Video and Audio:
Elite Entertainment originally released Eaten Alive on DVD a few years back, but the picture and sound quality were absolutely dreadful, not to mention fans of the film were disappointed by the lack of special features. For starters, the restored picture on this new release looks excellent. Unlike the Elite Entertainment release, this DVD’s picture quality is much more focused. The colors don’t bleed (as often), and the scratch marks and grain are at a minimum. Although it could still use some improvement, I imagine this release to please fans for the next ten years. Dark Sky Films have outdone themselves on this one.
Equally impressive is the 2.0 Mono, which, compared to the previous release, is a major improvement. The score, dialogue, screams, and sound cues are all impeccably balanced, so you don’t have to hang on to your remote. With a scream-a-thon like Eaten Alive, that’s all that matters.
- Audio commentary with producer/co-writer Mardi Rustam, actors Roberta Collins, William Finley, and Kyle Richards, and make-up artist Craig Reardon.
- “My Name is Buck” Robert Englund featurette
- “The Butcher of Elmendorf: The Legend of Joe Ball”
- Theatrical trailers
- Still gallery
In 2005, I accused Dark Sky Films of being lazy for not including any special features with its DVD release of Wet Asphalt.
Eaten Alive, as well as any other DVD they’ve released this year, has proved to me this company is anything but indolent. Like their renditions of Trilogy of Terror and Magic, Eaten Alive has just about everything any fan could possibly want.
Starting the special features is the standard commentary, featuring five unique talents. Of them are producer/co-writer Mardi Rustam, actors Roberta Collins, William Finley and Kyle Richards, and make-up artist Craig Reardon, who has also done makeup for Thir13en Ghosts, How the Grinch Stole Christmas, and The Goonies.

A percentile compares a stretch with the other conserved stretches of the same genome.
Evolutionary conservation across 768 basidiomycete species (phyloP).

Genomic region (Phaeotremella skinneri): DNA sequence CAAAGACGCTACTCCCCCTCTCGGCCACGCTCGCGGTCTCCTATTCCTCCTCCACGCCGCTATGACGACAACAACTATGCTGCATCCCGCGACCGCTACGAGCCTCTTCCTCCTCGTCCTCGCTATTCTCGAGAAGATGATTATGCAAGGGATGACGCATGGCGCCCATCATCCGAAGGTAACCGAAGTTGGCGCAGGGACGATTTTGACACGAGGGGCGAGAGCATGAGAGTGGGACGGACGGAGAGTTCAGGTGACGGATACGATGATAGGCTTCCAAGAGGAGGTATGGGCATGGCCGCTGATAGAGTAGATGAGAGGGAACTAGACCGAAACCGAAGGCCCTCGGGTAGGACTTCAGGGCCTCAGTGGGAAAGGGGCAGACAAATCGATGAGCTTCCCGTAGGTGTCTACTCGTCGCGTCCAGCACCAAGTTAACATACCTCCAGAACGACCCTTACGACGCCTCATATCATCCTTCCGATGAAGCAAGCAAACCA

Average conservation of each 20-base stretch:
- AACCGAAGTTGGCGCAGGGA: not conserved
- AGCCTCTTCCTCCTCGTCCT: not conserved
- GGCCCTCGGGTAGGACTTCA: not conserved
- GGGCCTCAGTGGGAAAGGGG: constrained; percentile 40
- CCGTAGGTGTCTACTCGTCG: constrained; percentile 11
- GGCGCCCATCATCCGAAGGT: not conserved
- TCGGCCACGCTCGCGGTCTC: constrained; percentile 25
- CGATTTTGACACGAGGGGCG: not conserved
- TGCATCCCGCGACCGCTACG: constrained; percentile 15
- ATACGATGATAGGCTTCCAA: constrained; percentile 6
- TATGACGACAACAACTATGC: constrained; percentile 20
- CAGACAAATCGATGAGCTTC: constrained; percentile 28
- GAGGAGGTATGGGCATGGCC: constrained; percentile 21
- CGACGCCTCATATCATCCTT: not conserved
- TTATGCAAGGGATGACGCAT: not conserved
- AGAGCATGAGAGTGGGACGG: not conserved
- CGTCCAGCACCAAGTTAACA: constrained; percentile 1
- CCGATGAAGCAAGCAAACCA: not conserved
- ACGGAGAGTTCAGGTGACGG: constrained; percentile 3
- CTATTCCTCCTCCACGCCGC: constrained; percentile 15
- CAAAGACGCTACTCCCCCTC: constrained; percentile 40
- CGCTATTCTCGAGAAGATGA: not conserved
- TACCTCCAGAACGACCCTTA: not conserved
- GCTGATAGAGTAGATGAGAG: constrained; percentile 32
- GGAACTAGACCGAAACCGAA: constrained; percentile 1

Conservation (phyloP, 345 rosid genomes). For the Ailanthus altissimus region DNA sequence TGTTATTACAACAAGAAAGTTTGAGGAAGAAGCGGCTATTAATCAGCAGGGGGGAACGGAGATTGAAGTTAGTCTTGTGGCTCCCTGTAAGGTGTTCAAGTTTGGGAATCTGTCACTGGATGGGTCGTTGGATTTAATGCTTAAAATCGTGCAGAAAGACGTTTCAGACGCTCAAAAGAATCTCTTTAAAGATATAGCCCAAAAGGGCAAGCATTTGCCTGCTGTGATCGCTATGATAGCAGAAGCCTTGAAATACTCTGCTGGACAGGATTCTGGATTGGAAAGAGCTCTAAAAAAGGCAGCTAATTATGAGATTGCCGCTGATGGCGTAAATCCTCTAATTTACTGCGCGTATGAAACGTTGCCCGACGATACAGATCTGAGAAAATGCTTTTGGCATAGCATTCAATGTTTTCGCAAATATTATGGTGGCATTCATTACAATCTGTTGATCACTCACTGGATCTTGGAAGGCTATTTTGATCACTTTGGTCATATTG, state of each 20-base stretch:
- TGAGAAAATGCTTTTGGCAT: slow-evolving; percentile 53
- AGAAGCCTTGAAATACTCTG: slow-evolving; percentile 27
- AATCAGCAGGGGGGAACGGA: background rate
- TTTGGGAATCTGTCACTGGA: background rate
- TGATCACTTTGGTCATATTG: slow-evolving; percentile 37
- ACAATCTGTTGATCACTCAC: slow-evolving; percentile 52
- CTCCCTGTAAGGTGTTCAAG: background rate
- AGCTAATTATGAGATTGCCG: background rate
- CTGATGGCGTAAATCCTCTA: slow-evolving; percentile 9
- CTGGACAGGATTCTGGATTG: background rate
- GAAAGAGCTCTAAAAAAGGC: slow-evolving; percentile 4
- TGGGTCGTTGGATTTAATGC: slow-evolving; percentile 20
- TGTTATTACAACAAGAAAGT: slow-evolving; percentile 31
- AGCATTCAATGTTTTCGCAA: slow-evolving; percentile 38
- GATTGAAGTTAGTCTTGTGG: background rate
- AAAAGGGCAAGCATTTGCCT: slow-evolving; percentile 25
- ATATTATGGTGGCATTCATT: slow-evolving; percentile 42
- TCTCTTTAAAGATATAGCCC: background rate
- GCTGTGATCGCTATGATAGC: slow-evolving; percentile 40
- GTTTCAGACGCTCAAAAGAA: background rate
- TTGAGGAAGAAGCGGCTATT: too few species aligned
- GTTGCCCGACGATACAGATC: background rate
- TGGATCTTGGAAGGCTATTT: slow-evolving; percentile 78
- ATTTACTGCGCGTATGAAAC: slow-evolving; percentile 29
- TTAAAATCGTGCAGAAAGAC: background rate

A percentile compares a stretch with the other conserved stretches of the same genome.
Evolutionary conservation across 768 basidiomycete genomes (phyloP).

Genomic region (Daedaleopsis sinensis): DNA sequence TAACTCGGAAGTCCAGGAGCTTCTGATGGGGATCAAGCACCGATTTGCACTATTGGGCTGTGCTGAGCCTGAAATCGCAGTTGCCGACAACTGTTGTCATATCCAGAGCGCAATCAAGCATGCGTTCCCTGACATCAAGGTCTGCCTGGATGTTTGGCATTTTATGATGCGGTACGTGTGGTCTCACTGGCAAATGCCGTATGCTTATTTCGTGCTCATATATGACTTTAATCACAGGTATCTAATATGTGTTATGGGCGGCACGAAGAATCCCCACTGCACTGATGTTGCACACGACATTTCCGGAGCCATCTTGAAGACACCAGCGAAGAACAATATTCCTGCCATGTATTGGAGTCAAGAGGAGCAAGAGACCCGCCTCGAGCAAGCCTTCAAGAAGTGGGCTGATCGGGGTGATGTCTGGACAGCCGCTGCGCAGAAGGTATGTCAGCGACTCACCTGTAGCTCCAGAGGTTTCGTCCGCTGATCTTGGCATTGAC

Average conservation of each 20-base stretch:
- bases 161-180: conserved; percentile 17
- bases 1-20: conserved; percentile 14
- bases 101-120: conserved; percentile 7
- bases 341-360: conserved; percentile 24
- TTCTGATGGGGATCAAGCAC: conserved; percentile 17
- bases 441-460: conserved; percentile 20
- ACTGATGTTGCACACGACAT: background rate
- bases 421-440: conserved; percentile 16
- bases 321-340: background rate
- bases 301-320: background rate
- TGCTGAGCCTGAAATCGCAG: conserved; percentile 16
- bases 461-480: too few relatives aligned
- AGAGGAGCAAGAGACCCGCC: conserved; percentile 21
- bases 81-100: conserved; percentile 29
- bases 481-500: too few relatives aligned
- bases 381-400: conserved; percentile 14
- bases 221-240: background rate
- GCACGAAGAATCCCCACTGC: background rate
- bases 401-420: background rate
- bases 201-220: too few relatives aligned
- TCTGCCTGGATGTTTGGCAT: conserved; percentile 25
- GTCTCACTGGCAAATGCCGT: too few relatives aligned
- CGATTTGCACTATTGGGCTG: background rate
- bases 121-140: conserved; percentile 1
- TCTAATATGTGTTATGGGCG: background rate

The commentary can be boring. Very boring. I admit to pausing the movie just to take an intermission to try and keep myself awake. However, the commentary also has its moments, and those moments (although scarce) are extremely interesting. For a movie nearly thirty years old, I’m impressed at how much the cast and crew remember about the filmmaking process. Kyle Richards, who played Angie in the movie, was certainly traumatized by many scenes at such a young age. There’s also an interesting tidbit that Craig Reardon had not only never heard of Tobe Hooper when he got the call to do the project, but he had never heard of The Texas Chain Saw Massacre.
Certainly the most engaging special feature on the disc is “The Butcher of Elmendorf: The Legend of Joe Ball.” The segment details the life (and death) of a 1930s serial killer, Joe Ball, who ran a tavern in Texas with a bizarre attraction – an alligator pit that customers often cruelly fed stray dogs and cats. (The alligators were also believed to be the method of disposal for Joe’s victims.) Joe’s nephew details how Joe spent his days running the saloon, and what happened with him and his many girlfriends. If there’s one special feature on the disc to watch, this is it.
“My Name is Buck” is next. It features Robert Englund as he discusses his role in the film, past experiences and remembrances. It’s simple and interesting.
Concluding the bonus material are theatrical trailers and a still gallery.
|Movie:||– A cheesy, entertaining gem.|
|Video:||– Infinitely superior to the Elite Entertainment version.|
|Audio:||– The 2.0 Mono sounds good.|
|Features:||– The featurettes are great, but the commentary dragged.|
|Overall:||– An excellent package boasting one of the lost classics of the ‘70s.|
Eaten Alive is an atmospheric B-movie made with gruesome pizzazz and boggy style.
Dark Sky Films have released the superior incarnation of this lost cult movie.
(Tools of the Trade: Sony KF-60WE610 60" Grand Wega TV, Harman/Kardon AVR 330 receiver with Bose speakers and an Emerson DVD player.)